4 Bake the cake in the centre of the oven for 2–2¼ hours, or until a skewer comes out clean after being inserted into the cake. Cover with a sheet of baking parchment if it starts to brown. When cooked, remove the cake from the oven and leave to cool.

5 Remove the cake from the tin and peel away the lining paper. Spread the apricot glaze or jam over the top. Roll out half of the remaining marzipan to fit the top of the cake. Place it on the cake and smooth down, taking care not to trap any air pockets underneath. Pinch around the edges.

6 Divide the remaining marzipan into 11 pieces and roll each into a ball. Brush a little apricot glaze or jam onto the base of each and evenly space around the top of the cake. Place under a hot grill to brown the marzipan lightly. Remove from the grill and leave to cool before serving.

Cook’s tips
• The cake will keep in an airtight container for up to a week.
• If you have a choice of marzipan, choose white marzipan, which has a more natural flavour than golden marzipan.

 

 

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Easter Recipes & Crafts

Easter Recipes & Crafts

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Easter Recipes & Crafts

As a mummy (as of yesterday ‘Mum’! to my grown up five year-old) of three small children, I am usually insistent that we get outdoors and burn off some energy whatever the weather.

However, this weekend proved to be so bone-numbingly chilly that we retreated indoors and crafted. The final results were not always worthy of a country magazine, but we had fun none the less and our nearest and dearest will receive some almost-pretty Easter goodies next weekend.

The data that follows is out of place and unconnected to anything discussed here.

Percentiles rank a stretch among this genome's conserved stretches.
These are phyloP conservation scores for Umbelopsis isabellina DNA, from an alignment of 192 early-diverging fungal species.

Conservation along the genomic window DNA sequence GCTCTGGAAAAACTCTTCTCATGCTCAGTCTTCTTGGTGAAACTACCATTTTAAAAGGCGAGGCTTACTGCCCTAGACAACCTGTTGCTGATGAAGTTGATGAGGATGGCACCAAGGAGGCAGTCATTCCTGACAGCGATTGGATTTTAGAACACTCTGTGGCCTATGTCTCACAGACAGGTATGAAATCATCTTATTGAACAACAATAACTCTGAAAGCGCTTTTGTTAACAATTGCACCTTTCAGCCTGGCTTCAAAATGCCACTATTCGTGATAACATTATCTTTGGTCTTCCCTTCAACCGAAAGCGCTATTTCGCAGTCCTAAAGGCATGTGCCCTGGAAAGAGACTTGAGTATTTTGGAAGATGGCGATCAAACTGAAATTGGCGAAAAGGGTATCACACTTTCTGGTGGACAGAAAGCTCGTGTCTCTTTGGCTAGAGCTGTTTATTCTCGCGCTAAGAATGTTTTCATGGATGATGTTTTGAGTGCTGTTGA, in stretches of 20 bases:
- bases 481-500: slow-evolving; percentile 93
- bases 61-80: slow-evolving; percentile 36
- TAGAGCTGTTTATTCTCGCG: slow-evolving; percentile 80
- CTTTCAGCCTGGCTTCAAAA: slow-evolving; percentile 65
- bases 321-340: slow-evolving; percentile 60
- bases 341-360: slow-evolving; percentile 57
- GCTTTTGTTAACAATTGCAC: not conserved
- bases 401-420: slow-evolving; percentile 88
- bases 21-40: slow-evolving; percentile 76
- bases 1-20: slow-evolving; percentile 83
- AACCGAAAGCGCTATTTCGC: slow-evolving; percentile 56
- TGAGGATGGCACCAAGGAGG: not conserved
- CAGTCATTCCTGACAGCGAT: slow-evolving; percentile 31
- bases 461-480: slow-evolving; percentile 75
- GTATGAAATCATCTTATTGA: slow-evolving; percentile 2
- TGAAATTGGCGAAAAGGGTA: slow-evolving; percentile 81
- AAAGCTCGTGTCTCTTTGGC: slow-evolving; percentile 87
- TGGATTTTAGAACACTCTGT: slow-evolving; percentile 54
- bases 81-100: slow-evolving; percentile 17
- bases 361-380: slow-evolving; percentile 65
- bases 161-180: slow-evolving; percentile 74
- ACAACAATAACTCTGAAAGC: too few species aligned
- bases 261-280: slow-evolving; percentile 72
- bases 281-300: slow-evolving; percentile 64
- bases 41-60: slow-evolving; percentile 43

Easter Bunny & ChickOne of our favourite projects was Easter Bunny & Chick from Buttonbag. They look very cute adorning the top of our mantelpiece.

I also treated myself to an hour alone (bliss) in our local town perusing the deli and flower shop for seasonal inspiration.

After choosing a few miniature daffs
and the ingredients for our famous
Simnel cake, our house is looking,
and smelling, particularly spring-like.

Shame the outside does not mirror this!

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> Try the Simnel Cake for yourself, it’s delicious. And this Fish Pie is perfect for Good Friday.

Easter recipes from Dairy Diary

 

Have a wonderful Easter everyone.

Simnel cake

One of the oldest Christian festivals, Easter marks Christ’s resurrection from the dead. Simnel cake has at some point been adopted as a traditional Easter cake.